President Obama himself referred to the ruling as ““a major victory for big oil, Wall Street banks, health insurance companies and the other powerful interests that marshal their power every day in Washington to drown out the voices of everyday Americans.”

    With regard to the growth of productivity and the loss of American manufacturing jobs (accompanied by growth in corporate wealth), in theory it should be celebrated, but in practical terms today, those job loses are at the expense of American’s well-being, while largely benefiting the development of other countries and the financial well-being of corporate executives. It is hard to see that “standards of living increase since more workers are available to provide services as teachers, nurses, massage therapists or what have you” as a reality. I see continuing waves of all types of jobs disappear permanently.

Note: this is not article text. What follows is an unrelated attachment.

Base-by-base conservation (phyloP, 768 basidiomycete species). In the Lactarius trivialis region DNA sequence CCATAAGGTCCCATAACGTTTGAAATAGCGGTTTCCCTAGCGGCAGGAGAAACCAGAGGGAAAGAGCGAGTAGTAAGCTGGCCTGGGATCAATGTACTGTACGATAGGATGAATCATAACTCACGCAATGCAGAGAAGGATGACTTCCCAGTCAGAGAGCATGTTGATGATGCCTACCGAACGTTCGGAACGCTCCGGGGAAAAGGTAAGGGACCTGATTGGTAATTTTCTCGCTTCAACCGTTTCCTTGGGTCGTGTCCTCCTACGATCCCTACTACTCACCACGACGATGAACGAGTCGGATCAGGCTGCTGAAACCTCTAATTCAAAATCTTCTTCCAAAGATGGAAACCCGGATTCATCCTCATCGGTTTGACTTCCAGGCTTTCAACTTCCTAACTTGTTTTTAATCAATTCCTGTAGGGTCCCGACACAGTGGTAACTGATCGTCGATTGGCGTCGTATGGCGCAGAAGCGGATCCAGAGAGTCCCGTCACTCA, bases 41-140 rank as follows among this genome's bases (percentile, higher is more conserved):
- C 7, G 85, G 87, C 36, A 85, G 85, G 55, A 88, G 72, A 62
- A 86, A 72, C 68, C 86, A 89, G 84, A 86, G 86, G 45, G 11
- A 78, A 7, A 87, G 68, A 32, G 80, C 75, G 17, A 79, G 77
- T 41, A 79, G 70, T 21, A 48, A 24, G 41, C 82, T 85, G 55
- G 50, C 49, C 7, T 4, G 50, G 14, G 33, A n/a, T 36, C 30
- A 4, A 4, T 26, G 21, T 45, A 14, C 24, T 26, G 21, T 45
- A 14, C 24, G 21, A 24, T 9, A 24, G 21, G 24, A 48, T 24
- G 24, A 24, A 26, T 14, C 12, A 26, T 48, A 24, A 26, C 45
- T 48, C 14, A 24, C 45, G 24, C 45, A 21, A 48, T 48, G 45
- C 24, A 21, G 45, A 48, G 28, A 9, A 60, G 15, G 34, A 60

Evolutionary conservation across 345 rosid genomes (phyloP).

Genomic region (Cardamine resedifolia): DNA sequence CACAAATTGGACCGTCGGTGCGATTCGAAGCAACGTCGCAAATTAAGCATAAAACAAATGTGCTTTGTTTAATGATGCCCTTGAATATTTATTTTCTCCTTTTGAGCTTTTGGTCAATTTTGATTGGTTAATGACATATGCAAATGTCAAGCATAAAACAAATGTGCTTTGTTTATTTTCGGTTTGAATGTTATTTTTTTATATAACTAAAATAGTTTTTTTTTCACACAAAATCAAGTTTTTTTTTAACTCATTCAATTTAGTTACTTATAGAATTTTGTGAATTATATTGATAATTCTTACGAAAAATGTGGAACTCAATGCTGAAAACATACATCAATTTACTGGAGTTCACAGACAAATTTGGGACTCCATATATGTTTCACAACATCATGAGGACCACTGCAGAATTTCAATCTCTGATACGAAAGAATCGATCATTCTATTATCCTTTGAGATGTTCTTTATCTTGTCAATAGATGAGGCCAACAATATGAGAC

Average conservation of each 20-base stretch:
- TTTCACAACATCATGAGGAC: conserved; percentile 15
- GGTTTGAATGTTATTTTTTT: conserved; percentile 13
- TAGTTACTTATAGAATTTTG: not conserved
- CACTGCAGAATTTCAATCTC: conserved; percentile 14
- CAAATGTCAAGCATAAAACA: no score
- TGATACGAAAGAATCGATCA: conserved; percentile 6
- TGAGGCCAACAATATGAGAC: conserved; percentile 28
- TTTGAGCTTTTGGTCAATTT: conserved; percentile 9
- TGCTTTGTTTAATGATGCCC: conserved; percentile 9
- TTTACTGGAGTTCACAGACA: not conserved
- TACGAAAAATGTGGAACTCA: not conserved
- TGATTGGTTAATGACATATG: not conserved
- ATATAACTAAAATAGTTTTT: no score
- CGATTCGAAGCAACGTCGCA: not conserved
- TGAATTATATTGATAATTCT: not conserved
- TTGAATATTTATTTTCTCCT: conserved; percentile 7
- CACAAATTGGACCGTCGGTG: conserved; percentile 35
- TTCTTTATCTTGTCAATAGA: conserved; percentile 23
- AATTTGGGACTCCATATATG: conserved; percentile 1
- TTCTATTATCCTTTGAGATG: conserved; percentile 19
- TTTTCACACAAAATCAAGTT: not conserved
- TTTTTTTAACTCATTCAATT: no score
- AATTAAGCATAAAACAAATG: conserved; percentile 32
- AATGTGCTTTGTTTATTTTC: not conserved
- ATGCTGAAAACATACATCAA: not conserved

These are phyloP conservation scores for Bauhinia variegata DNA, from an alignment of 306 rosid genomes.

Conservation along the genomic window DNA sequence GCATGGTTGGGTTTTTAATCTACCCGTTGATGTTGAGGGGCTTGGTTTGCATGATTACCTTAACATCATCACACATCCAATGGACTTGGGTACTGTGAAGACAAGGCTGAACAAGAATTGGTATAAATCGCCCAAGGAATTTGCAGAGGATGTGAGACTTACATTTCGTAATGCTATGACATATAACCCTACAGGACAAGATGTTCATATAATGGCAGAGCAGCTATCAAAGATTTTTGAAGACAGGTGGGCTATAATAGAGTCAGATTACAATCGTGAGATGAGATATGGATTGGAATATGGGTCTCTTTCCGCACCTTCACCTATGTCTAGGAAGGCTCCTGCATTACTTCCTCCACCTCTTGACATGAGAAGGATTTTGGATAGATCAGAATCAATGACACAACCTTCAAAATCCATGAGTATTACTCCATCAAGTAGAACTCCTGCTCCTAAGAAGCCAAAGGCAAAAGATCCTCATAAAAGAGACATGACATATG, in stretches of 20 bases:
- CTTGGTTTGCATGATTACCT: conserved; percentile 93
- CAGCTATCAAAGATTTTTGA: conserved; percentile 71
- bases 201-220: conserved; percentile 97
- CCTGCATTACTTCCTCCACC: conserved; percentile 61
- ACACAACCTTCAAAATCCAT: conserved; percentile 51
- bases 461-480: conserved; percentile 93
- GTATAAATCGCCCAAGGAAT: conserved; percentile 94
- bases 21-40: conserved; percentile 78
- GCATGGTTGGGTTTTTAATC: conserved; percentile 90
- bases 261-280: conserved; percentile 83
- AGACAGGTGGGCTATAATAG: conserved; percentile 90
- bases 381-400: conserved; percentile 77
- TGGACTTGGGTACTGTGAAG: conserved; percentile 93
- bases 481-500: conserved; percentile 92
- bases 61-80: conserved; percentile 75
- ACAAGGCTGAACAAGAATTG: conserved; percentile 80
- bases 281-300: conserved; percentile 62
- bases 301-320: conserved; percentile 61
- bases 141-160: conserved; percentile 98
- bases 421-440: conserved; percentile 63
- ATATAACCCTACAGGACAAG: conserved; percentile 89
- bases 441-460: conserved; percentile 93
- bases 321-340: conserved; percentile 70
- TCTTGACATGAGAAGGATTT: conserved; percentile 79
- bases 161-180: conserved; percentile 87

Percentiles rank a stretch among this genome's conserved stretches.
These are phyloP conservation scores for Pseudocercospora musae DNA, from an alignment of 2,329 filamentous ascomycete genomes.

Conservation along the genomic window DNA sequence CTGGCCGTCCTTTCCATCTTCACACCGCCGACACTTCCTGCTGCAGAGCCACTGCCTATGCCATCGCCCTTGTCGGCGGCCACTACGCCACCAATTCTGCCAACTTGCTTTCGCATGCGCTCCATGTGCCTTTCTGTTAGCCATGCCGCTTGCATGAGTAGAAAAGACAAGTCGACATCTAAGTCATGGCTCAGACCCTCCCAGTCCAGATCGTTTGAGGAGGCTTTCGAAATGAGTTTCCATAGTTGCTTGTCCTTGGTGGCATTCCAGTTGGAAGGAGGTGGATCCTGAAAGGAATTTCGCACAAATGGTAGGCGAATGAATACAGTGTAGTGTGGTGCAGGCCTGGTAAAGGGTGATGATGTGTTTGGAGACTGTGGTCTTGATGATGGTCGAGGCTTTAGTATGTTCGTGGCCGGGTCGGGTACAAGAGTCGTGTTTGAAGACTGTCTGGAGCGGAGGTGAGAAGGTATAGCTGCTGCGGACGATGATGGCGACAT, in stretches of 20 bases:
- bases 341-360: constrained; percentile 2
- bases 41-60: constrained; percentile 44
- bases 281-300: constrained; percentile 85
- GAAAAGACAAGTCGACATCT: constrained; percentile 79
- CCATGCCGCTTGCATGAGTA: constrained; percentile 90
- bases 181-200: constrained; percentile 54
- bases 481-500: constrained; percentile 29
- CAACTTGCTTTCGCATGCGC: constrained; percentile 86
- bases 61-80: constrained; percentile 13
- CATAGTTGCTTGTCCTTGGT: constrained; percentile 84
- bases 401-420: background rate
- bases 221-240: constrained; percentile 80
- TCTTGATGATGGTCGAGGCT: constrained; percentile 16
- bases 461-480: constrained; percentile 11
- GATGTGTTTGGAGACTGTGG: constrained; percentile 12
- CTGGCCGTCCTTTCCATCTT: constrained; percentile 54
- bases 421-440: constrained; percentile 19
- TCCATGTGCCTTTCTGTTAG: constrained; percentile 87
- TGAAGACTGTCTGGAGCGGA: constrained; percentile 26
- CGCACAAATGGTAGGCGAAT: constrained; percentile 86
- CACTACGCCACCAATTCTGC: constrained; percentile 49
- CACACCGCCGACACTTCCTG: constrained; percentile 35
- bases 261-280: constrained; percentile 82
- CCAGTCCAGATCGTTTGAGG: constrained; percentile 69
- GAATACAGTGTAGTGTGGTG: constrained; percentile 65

I might agree that corporate tax rates are “reasonable” if it weren’t for the fact that for years, they’ve hosed the public to the tune of over 18 billion per year, and corporate taxes are at their second lowest level in history at 7.4% of tax receipts. Corporations have consistently relied on politicians to preserve this arrangement.

    I’d like to be more optimistic, and certainly don’t look for things to be morose over, but I think the reality and the future it portends is darker.

  6. JonathanBarnard

    I’m definitely not trying to say there aren’t serious issues in the country.

    The recession is bad and has been hitting the long-term unemployed particularly hard, and I’m afraid we’re going to have high rates of unemployment for several more years.

    There’s plenty to be gloomy about, I know. But I’m still fairly optimistic long term. Maybe I’m foolish (and maybe it’s just a psychological defense mechanism as a parent).

    Thanks for the exchange of views.

  7. Dionysis

    “Thanks for the exchange of views.”

    And thank you as well.

Leave a Reply

To leave a reply you may Login with your Mountain Xpress account, connect socially or enter your name and e-mail. Your e-mail address will not be published. All fields are required.